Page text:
I found re-educating my eating habits very difficult to do. After all those years of watching what I ate and calorie-counting every morsel of food I found it impossible to forget all that stuff about dieting. If you’re told not to think about an elephant, you immediately think about an elephant!
For years, every time I had thought about food it was very much a case of ‘don’t eat!’ How could I stop that? Food to me had been my enemy. Food was not something to enjoy. I could talk about food for hours with my friends – we were all dieting and very much obsessed by it. There were eight of us girls in an office and we were all in our 20s; all single, all looking for the loves of our lives and working with over a hundred architects and engineers – mostly men and mostly single. Looking back on it, what wonderful days they could have been! I never picked up the cues that anyone actually fancied me – even when I used to receive a few Valentine cards and even a couple of single stem roses on Valentine’s Day! I believed I was too fat, too freckly and too flat chested! Who on earth would fancy my big bum! So dieting and avoiding food was my life as was avoiding the man of my dreams as I assumed he would never fancy me!
It was very much small steps to begin with. I started eating regularly. I made sure I had breakfast, a snack at 10ish, lunch, another snack at about 3 in the afternoon and dinner when I got home from work. I could still hear myself calorie-counting and very definitely could feel myself becoming upset if I thought I’d eaten too much. I persevered though, and gradually – and it was very gradual – I began to enjoy my food again and eating became something to enjoy and not loathe.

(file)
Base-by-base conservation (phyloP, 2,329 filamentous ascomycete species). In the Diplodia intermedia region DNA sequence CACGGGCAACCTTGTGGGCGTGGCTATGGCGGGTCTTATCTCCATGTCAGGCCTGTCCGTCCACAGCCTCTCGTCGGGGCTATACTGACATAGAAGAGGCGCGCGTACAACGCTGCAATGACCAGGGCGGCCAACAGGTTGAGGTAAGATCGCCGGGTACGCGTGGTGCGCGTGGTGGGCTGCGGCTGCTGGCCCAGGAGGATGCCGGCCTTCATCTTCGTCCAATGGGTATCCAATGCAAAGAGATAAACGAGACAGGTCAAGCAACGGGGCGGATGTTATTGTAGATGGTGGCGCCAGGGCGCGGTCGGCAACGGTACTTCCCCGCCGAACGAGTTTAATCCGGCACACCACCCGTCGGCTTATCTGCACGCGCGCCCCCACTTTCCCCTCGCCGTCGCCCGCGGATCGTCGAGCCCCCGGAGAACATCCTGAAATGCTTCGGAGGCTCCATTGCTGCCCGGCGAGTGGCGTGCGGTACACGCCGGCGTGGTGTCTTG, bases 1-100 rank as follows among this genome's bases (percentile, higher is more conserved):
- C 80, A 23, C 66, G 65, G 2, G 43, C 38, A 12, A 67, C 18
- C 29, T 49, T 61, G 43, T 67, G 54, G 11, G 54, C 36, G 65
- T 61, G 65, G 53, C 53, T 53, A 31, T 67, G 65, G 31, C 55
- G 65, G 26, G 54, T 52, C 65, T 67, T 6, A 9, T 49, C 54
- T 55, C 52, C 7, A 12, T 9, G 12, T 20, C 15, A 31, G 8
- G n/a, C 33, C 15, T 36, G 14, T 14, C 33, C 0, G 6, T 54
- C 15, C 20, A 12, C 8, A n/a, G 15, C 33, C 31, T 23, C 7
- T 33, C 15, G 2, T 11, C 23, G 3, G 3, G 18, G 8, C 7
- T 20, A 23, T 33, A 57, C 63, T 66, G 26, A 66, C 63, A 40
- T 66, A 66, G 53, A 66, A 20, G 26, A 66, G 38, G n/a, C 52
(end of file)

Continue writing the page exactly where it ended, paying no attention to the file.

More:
I tried to eat “healthy” food but when I did that I found myself not really enjoying it! For instance, I would try and have an apple a day. I hate apples! I don’t mind them in an apple pie but there was no enjoyment for me in eating an apple but thought I should because it was a healthy food. If I did eat something that I didn’t enjoy, I felt I could then have something that was classified ‘unhealthy’ – like some chocolate. Why didn’t I just have the chocolate in the first place! So I vowed I would only eat foods I enjoyed rather than foods I thought I ‘should’ enjoy!
After a few months of eating in this way and not calorie-counting or jumping on the scales I felt fitter and healthier and looked better. I also found that a world existed that wasn’t entirely made up of food. I had energy to do things, and I didn’t feel so unwell or lethargic. It was about this time that I started cooking, and I absolutely loved it! So instead of avoiding food, I actively went out looking for it so that I had the ingredients for a recipe that I’d found! I discovered that I was quite a good cook – so cooking became my passion. It was still all about food but instead of hating it I began to love it!
|<< previous: Throwing Away The Weighing Scales||next: Body Image (Part 1) >>|